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British Gas boss issues smart meter 'street by street' warning in major new update

The boss of the British Gas parent company has said that every home should be forced to have a smart meter installed.

Chris O’Shea said only a ‘street by street’ installation programme will work to meet smart meter targets.

He argued the mass adoption of smart meters is needed to allow the UK to meet its net zero targets.

This is because, in the future, the smart meters will be used to manage household energy use to ensure demand does not overtake supply.

In simple terms the meters will be used to charge more during peak times – typically early evenings – to effectively force people to switch energy use to other times.

Similarly, people will be offered cheap electricity at other periods, such as through the night, to charge electric cars and run washing machines or dishwashers.

Advocates of the meters argue that better management of the nation’s energy supply through a so-called smart grid will avoid the need to build new power stations so reducing everyone’s bills.

Speaking to MPs on the House of Commons Energy Select Committee this week, Mr O’Shea, who is the chief executive of Centrica, which owns British Gas, called for a ‘street by street rather than customer to customer’ installation for the devices over a five year period.

He said: “We think that in order to have the proper smart grid that’s required to keep costs low in the future, everybody should have a smart meter.

“One of the things we should consider as to whether this is a voluntary programme, or whether it should be mandatory.”

Many households have refused offers from their energy firms to install smart meters. A number have raised concerns that the devices do not work properly.

Mr O’Shea said more than one in three of British Gas customers have ignored offers to install a smart meter.

The chief executive, who was paid £8 million last year, told MPs: “I have customers that write to me saying, “Please stop bothering me. I don’t want a smart meter.”

“We found that 44 per cent of our customers don’t have them, of whom 600,000, or about 8 percent, have said they don’t want one.

“So for 36 percent of customers we are not sure whether they will take one or not.”

The industry regulator, Ofgem, has found British Gas and other leading energy retailers guilty of failing to do enough to encourage householders to have a smart meter.

In November last year, six suppliers were ordered to pay £10.8million in penalties for failing to meet targets to install smart meters. British alone was ordered to pay £3.4million.

Smart Energy GB, a non-profit organisation which promotes smart meters, said there were now nearly 35million of the devices in the country.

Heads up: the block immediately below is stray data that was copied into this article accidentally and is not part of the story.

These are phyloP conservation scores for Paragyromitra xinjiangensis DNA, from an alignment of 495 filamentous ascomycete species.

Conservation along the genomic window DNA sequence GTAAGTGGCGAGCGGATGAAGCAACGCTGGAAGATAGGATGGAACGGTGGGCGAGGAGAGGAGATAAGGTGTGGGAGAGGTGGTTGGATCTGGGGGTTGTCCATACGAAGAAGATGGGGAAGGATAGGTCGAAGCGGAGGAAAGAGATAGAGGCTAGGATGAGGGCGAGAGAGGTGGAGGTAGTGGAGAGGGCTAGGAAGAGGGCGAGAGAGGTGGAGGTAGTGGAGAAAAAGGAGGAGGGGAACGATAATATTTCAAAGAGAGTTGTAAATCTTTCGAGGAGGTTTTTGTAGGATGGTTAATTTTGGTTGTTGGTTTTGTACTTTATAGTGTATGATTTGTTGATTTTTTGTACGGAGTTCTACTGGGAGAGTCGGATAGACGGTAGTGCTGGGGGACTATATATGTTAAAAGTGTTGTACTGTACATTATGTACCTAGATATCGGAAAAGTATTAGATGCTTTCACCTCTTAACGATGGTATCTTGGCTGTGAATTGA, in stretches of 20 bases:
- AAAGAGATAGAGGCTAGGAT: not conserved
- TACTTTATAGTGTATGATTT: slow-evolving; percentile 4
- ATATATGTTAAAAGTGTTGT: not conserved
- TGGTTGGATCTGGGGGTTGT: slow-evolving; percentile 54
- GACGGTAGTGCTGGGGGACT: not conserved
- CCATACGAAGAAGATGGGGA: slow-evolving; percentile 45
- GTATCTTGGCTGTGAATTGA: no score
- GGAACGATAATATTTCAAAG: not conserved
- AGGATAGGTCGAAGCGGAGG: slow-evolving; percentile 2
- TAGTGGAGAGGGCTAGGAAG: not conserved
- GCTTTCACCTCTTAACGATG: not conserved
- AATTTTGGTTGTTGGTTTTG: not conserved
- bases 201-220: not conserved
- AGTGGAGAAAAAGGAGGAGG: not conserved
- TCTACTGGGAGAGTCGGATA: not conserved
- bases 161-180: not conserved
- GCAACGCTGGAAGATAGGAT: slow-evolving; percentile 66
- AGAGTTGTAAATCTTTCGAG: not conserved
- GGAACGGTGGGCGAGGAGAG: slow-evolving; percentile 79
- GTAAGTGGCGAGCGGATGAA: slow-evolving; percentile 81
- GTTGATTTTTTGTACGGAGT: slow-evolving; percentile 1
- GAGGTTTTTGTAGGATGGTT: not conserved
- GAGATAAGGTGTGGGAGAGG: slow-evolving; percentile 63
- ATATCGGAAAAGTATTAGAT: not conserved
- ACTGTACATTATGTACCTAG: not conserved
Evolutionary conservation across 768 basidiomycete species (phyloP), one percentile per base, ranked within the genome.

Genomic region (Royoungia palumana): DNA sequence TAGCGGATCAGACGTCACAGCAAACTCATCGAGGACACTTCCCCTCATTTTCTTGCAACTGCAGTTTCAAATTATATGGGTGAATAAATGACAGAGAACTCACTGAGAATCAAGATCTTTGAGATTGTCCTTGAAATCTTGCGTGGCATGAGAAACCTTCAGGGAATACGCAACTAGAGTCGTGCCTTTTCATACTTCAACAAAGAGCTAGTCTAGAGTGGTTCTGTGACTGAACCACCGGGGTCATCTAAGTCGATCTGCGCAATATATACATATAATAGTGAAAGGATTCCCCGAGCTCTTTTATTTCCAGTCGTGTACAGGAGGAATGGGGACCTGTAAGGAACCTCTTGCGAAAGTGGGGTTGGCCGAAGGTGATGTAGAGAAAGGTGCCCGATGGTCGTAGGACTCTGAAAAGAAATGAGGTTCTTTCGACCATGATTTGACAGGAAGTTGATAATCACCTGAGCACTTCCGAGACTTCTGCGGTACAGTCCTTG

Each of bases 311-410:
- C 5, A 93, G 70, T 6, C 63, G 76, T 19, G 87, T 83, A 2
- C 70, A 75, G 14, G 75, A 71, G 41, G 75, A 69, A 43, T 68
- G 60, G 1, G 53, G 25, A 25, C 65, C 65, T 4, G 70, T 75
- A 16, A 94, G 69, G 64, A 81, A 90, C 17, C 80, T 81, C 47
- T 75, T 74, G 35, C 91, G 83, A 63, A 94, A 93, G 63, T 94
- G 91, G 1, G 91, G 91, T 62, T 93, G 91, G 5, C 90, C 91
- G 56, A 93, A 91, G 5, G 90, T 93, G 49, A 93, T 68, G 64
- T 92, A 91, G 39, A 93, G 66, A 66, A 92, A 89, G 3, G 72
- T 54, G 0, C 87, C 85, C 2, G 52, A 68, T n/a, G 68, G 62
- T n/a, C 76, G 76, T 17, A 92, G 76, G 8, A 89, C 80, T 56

However, around 4million of these are failing to operate as intended because of problems with the first generation of the devices that were installed in homes and businesses.

Director of Energy at Citizens Advice, Gillian Cooper, said there are genuine concerns about failures of the meters.

She said: “Smart meters can bring huge benefits. But when things go wrong we know it can be incredibly frustrating for energy customers, whether it’s a bigger than expected bill or issues when your smart meter goes offline.

“Many people are struggling to get problems with their smart meters fixed quickly, and we’re concerned their rights are lacking.”

Smart Energy GB said: ‘There are now almost 35 million smart meters (representing 61 percent of all meters) in Great Britain.

“The vast majority are operating as intended, with an overall improvement in the proportion of smart meters operating in smart mode since 2022, up from 87.3 per cent at the end of 2022 to 88.6 per cent at the end of 2023.

“We know that most people have a very positive experience with their smart meter, but we also understand the frustration felt by some whose meter may be temporarily operating without all of its smart features.

“If your smart meter is not sending automatic readings to your energy supplier, please be reassured that it will still be recording your energy use correctly.

“We would recommend that you send your supplier meter readings to make sure you receive accurate, rather than estimated, bills until all of the features of your smart meter have been restored.”

Ofgem said suppliers are required by their licence to take all reasonable steps to ensure they are able to communicate with their customers’ smart meters.

It said that if a meter loses smart functionality, it should continue to accurately measure usage as before, and customers will still be able to take manual readings from the meter in the traditional way.


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